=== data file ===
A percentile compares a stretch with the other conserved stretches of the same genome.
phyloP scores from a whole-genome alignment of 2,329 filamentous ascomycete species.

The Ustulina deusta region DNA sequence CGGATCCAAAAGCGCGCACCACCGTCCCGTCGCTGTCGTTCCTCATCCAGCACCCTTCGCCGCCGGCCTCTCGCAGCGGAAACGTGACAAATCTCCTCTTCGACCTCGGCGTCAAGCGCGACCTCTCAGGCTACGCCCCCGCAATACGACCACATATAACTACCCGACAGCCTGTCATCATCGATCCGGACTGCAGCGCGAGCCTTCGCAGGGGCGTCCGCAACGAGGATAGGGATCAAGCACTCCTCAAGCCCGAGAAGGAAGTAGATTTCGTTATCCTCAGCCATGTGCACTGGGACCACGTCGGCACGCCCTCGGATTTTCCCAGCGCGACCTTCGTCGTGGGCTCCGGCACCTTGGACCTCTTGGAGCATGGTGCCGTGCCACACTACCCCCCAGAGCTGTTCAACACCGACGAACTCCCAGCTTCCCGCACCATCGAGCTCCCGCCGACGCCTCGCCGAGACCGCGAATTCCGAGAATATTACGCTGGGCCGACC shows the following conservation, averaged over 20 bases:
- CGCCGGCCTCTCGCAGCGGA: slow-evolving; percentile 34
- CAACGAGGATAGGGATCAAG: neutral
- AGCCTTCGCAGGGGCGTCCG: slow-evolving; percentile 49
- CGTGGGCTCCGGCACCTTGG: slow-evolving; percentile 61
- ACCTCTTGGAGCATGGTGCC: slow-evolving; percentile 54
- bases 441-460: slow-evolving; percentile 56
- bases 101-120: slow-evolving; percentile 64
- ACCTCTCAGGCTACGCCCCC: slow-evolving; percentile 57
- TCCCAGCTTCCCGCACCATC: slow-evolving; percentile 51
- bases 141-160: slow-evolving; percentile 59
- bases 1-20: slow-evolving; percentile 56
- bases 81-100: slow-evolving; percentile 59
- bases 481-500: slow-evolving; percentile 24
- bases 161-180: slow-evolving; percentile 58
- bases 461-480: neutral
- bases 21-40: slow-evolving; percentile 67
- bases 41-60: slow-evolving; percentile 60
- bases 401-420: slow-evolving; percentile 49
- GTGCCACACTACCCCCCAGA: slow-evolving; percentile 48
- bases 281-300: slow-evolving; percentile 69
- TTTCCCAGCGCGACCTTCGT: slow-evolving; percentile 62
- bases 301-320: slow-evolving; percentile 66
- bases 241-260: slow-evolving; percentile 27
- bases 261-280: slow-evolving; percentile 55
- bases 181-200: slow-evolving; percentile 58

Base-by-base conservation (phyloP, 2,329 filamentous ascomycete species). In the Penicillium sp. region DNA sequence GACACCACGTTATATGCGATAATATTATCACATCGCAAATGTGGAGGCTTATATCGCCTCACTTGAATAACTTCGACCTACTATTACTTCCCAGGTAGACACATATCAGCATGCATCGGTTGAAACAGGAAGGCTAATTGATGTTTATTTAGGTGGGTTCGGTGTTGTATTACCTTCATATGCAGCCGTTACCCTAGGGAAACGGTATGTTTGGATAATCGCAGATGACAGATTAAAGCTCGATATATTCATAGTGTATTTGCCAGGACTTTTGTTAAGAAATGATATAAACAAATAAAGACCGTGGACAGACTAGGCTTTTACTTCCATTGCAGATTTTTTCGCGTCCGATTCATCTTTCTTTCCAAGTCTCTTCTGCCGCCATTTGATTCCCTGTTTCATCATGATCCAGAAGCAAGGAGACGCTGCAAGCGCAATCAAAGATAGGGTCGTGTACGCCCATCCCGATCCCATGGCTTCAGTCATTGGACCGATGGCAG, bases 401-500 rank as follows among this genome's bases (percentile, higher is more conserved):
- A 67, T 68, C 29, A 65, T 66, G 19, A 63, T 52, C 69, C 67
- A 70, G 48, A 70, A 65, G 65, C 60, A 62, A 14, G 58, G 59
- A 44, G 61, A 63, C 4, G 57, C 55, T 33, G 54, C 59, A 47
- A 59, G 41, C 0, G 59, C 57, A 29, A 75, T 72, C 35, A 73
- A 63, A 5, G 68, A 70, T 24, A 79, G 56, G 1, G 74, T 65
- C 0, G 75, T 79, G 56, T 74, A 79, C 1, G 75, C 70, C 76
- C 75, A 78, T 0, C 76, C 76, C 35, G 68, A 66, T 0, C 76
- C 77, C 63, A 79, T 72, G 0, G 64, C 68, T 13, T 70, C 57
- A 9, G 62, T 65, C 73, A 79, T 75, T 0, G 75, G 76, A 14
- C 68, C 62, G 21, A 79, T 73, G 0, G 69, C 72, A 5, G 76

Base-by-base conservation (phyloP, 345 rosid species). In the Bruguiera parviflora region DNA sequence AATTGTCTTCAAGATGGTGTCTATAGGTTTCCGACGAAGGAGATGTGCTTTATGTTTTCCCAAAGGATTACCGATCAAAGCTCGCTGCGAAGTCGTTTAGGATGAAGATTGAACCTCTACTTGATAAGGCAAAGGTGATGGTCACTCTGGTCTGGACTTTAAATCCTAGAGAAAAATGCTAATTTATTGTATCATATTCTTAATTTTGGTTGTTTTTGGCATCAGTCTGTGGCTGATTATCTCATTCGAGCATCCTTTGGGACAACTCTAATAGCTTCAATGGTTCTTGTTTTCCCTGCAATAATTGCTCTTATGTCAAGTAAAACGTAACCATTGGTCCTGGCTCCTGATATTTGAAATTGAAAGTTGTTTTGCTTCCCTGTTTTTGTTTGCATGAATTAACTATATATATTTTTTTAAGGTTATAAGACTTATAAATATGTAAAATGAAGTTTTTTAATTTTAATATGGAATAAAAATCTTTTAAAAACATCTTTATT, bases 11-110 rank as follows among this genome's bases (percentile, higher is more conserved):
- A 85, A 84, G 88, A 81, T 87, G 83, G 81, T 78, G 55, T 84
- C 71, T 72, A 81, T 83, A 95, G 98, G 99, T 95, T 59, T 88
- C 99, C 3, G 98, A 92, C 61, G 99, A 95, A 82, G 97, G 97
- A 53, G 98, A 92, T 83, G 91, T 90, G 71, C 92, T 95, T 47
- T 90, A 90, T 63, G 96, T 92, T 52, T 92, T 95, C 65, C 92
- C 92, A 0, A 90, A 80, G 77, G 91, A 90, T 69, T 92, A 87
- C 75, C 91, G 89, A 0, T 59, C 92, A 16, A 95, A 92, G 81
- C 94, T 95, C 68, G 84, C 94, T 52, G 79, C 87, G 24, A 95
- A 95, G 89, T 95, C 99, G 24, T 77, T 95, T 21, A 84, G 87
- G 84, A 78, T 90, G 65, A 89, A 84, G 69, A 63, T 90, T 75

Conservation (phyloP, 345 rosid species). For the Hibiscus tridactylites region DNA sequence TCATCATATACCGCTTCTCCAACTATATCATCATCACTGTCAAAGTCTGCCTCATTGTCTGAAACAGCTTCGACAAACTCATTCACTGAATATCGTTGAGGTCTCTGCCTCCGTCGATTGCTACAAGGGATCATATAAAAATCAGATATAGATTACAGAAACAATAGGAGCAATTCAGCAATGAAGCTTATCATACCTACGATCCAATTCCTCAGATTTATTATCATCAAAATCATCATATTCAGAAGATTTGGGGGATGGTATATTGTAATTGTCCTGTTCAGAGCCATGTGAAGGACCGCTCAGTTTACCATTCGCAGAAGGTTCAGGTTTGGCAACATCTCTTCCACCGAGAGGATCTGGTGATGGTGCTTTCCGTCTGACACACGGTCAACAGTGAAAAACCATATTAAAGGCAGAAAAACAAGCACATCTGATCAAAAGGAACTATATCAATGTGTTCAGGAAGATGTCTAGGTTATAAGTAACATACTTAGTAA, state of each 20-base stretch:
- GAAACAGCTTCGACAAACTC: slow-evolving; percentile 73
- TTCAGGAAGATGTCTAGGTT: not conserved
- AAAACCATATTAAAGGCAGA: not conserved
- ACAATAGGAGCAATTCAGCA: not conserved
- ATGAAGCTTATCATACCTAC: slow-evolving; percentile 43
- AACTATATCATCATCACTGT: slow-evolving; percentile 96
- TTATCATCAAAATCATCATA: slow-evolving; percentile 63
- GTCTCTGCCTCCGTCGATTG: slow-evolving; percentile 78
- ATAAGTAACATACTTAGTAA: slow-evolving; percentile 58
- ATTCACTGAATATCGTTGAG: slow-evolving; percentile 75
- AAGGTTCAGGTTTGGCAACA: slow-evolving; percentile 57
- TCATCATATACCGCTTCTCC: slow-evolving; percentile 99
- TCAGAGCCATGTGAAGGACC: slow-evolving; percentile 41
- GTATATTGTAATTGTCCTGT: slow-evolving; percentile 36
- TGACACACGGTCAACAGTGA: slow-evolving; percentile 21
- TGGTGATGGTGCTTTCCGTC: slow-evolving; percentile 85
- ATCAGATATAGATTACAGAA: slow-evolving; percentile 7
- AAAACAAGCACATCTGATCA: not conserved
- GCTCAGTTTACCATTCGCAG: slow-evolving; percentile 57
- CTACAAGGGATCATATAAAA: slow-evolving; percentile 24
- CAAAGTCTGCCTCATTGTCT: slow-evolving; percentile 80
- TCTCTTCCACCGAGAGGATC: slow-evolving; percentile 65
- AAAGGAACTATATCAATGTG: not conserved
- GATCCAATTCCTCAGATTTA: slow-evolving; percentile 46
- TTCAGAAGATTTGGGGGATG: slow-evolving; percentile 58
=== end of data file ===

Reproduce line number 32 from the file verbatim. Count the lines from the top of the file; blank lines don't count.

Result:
- A 44, G 61, A 63, C 4, G 57, C 55, T 33, G 54, C 59, A 47